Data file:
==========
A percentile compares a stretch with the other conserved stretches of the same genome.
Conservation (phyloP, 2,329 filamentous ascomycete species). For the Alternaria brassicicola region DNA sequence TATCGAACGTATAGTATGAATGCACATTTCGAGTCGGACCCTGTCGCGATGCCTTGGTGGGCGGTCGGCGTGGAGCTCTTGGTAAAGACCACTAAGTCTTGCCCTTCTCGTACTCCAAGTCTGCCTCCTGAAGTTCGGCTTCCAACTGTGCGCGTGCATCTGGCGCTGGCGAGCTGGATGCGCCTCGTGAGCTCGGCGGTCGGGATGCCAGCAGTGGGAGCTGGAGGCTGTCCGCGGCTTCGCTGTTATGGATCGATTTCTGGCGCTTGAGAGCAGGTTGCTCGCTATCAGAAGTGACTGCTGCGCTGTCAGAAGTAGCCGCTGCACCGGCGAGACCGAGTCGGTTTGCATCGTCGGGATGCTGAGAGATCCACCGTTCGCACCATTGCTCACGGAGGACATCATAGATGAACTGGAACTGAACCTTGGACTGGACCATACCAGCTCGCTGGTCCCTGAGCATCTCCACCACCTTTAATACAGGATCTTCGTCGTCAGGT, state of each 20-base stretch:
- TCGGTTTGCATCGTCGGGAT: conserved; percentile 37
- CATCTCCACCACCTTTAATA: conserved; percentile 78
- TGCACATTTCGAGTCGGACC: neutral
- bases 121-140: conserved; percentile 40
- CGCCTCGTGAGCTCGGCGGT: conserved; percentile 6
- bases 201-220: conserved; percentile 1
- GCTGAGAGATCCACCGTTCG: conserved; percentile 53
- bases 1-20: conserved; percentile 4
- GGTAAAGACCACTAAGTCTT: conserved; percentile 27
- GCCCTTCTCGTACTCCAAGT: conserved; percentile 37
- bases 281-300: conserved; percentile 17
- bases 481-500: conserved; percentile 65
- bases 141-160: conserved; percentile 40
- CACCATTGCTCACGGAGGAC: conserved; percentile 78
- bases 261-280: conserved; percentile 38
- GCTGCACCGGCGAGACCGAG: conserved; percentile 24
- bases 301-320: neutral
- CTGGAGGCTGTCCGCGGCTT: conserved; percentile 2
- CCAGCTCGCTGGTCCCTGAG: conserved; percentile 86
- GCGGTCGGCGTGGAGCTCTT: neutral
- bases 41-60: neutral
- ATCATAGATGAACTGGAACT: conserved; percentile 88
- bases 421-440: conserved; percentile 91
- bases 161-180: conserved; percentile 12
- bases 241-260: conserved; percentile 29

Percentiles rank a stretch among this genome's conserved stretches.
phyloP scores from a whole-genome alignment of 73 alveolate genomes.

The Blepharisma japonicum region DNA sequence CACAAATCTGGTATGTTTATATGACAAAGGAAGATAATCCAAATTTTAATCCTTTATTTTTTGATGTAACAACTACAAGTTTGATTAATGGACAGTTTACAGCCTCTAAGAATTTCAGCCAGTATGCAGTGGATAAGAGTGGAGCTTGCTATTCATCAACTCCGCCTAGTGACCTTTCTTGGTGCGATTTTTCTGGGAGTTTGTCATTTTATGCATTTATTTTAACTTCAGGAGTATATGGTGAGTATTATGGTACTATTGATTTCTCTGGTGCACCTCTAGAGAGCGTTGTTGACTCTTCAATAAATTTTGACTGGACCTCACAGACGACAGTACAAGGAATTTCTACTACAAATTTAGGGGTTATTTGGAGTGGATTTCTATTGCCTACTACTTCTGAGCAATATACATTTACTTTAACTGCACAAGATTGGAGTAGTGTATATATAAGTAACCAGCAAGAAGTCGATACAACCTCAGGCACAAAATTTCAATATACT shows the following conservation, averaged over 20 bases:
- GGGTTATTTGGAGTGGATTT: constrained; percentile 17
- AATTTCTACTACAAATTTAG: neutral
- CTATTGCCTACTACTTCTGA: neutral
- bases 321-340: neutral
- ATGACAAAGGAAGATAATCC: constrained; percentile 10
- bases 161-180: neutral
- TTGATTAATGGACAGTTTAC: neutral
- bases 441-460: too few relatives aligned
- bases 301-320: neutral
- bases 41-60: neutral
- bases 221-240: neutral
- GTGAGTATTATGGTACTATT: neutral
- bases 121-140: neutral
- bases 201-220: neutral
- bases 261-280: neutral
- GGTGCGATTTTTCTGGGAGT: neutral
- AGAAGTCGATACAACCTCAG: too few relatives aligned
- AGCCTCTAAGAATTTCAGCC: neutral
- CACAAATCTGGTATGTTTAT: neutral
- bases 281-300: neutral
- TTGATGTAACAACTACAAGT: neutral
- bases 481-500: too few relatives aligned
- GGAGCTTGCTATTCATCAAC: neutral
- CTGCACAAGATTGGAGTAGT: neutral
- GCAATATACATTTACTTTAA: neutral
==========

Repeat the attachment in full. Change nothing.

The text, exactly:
A percentile compares a stretch with the other conserved stretches of the same genome.
Conservation (phyloP, 2,329 filamentous ascomycete species). For the Alternaria brassicicola region DNA sequence TATCGAACGTATAGTATGAATGCACATTTCGAGTCGGACCCTGTCGCGATGCCTTGGTGGGCGGTCGGCGTGGAGCTCTTGGTAAAGACCACTAAGTCTTGCCCTTCTCGTACTCCAAGTCTGCCTCCTGAAGTTCGGCTTCCAACTGTGCGCGTGCATCTGGCGCTGGCGAGCTGGATGCGCCTCGTGAGCTCGGCGGTCGGGATGCCAGCAGTGGGAGCTGGAGGCTGTCCGCGGCTTCGCTGTTATGGATCGATTTCTGGCGCTTGAGAGCAGGTTGCTCGCTATCAGAAGTGACTGCTGCGCTGTCAGAAGTAGCCGCTGCACCGGCGAGACCGAGTCGGTTTGCATCGTCGGGATGCTGAGAGATCCACCGTTCGCACCATTGCTCACGGAGGACATCATAGATGAACTGGAACTGAACCTTGGACTGGACCATACCAGCTCGCTGGTCCCTGAGCATCTCCACCACCTTTAATACAGGATCTTCGTCGTCAGGT, state of each 20-base stretch:
- TCGGTTTGCATCGTCGGGAT: conserved; percentile 37
- CATCTCCACCACCTTTAATA: conserved; percentile 78
- TGCACATTTCGAGTCGGACC: neutral
- bases 121-140: conserved; percentile 40
- CGCCTCGTGAGCTCGGCGGT: conserved; percentile 6
- bases 201-220: conserved; percentile 1
- GCTGAGAGATCCACCGTTCG: conserved; percentile 53
- bases 1-20: conserved; percentile 4
- GGTAAAGACCACTAAGTCTT: conserved; percentile 27
- GCCCTTCTCGTACTCCAAGT: conserved; percentile 37
- bases 281-300: conserved; percentile 17
- bases 481-500: conserved; percentile 65
- bases 141-160: conserved; percentile 40
- CACCATTGCTCACGGAGGAC: conserved; percentile 78
- bases 261-280: conserved; percentile 38
- GCTGCACCGGCGAGACCGAG: conserved; percentile 24
- bases 301-320: neutral
- CTGGAGGCTGTCCGCGGCTT: conserved; percentile 2
- CCAGCTCGCTGGTCCCTGAG: conserved; percentile 86
- GCGGTCGGCGTGGAGCTCTT: neutral
- bases 41-60: neutral
- ATCATAGATGAACTGGAACT: conserved; percentile 88
- bases 421-440: conserved; percentile 91
- bases 161-180: conserved; percentile 12
- bases 241-260: conserved; percentile 29

Percentiles rank a stretch among this genome's conserved stretches.
phyloP scores from a whole-genome alignment of 73 alveolate genomes.

The Blepharisma japonicum region DNA sequence CACAAATCTGGTATGTTTATATGACAAAGGAAGATAATCCAAATTTTAATCCTTTATTTTTTGATGTAACAACTACAAGTTTGATTAATGGACAGTTTACAGCCTCTAAGAATTTCAGCCAGTATGCAGTGGATAAGAGTGGAGCTTGCTATTCATCAACTCCGCCTAGTGACCTTTCTTGGTGCGATTTTTCTGGGAGTTTGTCATTTTATGCATTTATTTTAACTTCAGGAGTATATGGTGAGTATTATGGTACTATTGATTTCTCTGGTGCACCTCTAGAGAGCGTTGTTGACTCTTCAATAAATTTTGACTGGACCTCACAGACGACAGTACAAGGAATTTCTACTACAAATTTAGGGGTTATTTGGAGTGGATTTCTATTGCCTACTACTTCTGAGCAATATACATTTACTTTAACTGCACAAGATTGGAGTAGTGTATATATAAGTAACCAGCAAGAAGTCGATACAACCTCAGGCACAAAATTTCAATATACT shows the following conservation, averaged over 20 bases:
- GGGTTATTTGGAGTGGATTT: constrained; percentile 17
- AATTTCTACTACAAATTTAG: neutral
- CTATTGCCTACTACTTCTGA: neutral
- bases 321-340: neutral
- ATGACAAAGGAAGATAATCC: constrained; percentile 10
- bases 161-180: neutral
- TTGATTAATGGACAGTTTAC: neutral
- bases 441-460: too few relatives aligned
- bases 301-320: neutral
- bases 41-60: neutral
- bases 221-240: neutral
- GTGAGTATTATGGTACTATT: neutral
- bases 121-140: neutral
- bases 201-220: neutral
- bases 261-280: neutral
- GGTGCGATTTTTCTGGGAGT: neutral
- AGAAGTCGATACAACCTCAG: too few relatives aligned
- AGCCTCTAAGAATTTCAGCC: neutral
- CACAAATCTGGTATGTTTAT: neutral
- bases 281-300: neutral
- TTGATGTAACAACTACAAGT: neutral
- bases 481-500: too few relatives aligned
- GGAGCTTGCTATTCATCAAC: neutral
- CTGCACAAGATTGGAGTAGT: neutral
- GCAATATACATTTACTTTAA: neutral